We see AI as the biggest inflection point in PCs since the internet with the ability to deliver unprecedented productivity and usability gains. We’re working very closely with Microsoft and a broad ecosystem of partners to enable the next generation of AI experiences powered by Ryzen processors with more than 150 ISVs on track to be developing for AMD AI PCs by the end of the year.

With market research firm Canalys expecting AI PC shipments to increase at an annual rate of 44% through 2028, investors can expect AMD’s client business to deliver robust growth in the coming years.

In all, the data center and the client business produced 67% of the company’s top line last quarter. They are in great health right now and are capable of moving the needle in a bigger way for AMD thanks to AI-related catalysts. Throw in a potential turnaround in the other two segments, and it is easy to see why AMD’s top-line growth is expected to gain momentum in 2025 and 2026 following an estimated increase of 13% this year from last year’s level of $22.7 billion.

AMD Revenue Estimates for Current Fiscal Year Chart

AMD Revenue Estimates for Current Fiscal Year Chart

Even better, analysts are forecasting AMD’s earnings to increase at an annual rate of 25% for the next five years. That may indeed happen thanks to the catalysts discussed above, which means that AMD’s earnings could hit $8.09 per share at the end of 2028 (using its 2023 earnings of $2.65 per share as the base).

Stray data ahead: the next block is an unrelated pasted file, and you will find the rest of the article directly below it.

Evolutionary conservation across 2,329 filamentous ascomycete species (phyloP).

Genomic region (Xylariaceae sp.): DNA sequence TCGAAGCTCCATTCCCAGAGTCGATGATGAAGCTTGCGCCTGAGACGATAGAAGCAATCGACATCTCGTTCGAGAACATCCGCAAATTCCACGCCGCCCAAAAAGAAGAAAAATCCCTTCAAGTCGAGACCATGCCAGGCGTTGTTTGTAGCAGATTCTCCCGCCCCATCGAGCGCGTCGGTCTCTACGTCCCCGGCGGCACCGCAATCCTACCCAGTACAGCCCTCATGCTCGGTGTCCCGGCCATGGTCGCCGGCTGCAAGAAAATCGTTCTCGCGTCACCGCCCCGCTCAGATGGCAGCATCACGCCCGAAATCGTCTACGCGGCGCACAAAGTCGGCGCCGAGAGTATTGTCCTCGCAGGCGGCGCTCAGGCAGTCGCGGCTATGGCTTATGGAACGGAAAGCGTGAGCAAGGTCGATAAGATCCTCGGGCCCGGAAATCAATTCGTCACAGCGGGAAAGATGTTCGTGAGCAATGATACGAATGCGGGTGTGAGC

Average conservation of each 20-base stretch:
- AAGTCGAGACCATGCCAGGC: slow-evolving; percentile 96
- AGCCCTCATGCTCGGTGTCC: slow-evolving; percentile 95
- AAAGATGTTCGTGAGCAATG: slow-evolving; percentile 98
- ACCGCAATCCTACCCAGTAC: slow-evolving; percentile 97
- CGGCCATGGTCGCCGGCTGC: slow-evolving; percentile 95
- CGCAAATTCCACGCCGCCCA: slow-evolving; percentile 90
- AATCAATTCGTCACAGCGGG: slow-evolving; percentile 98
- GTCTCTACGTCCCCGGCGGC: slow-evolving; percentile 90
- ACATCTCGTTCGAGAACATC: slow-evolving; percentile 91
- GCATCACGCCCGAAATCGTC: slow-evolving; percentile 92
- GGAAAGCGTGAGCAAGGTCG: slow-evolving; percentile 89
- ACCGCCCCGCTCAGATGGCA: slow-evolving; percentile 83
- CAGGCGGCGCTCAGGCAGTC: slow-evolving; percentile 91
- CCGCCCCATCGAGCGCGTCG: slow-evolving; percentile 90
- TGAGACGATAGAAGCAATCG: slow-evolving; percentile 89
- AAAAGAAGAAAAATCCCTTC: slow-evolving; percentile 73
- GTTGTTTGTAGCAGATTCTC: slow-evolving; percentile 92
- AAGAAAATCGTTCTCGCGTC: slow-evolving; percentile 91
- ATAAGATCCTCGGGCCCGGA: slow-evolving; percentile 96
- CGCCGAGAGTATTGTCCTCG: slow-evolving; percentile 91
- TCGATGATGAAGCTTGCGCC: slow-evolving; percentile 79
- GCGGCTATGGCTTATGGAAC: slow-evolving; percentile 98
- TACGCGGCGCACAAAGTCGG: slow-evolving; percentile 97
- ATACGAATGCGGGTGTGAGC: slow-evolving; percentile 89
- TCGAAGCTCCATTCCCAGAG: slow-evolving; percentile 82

AMD has a five-year average forward earnings multiple of 33. Multiplying that with the projected earnings in 2028 points toward a stock price of $267, a potential increase of 78% from current levels. That’s why investors would do well to use AMD’s pullback as a buying opportunity, as this AI stock could turn out to be a winner in the long run once it starts growing at a faster pace.

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Harsh Chauhan has no position in any of the stocks mentioned. The Motley Fool has positions in and recommends Advanced Micro Devices and Microsoft. The Motley Fool recommends the following options: long January 2026 $395 calls on Microsoft and short January 2026 $405 calls on Microsoft. The Motley Fool has a disclosure policy.

1 Artificial Intelligence (AI) Stock Down 29% to Buy Right Now Before It Soars 78% was originally published by The Motley Fool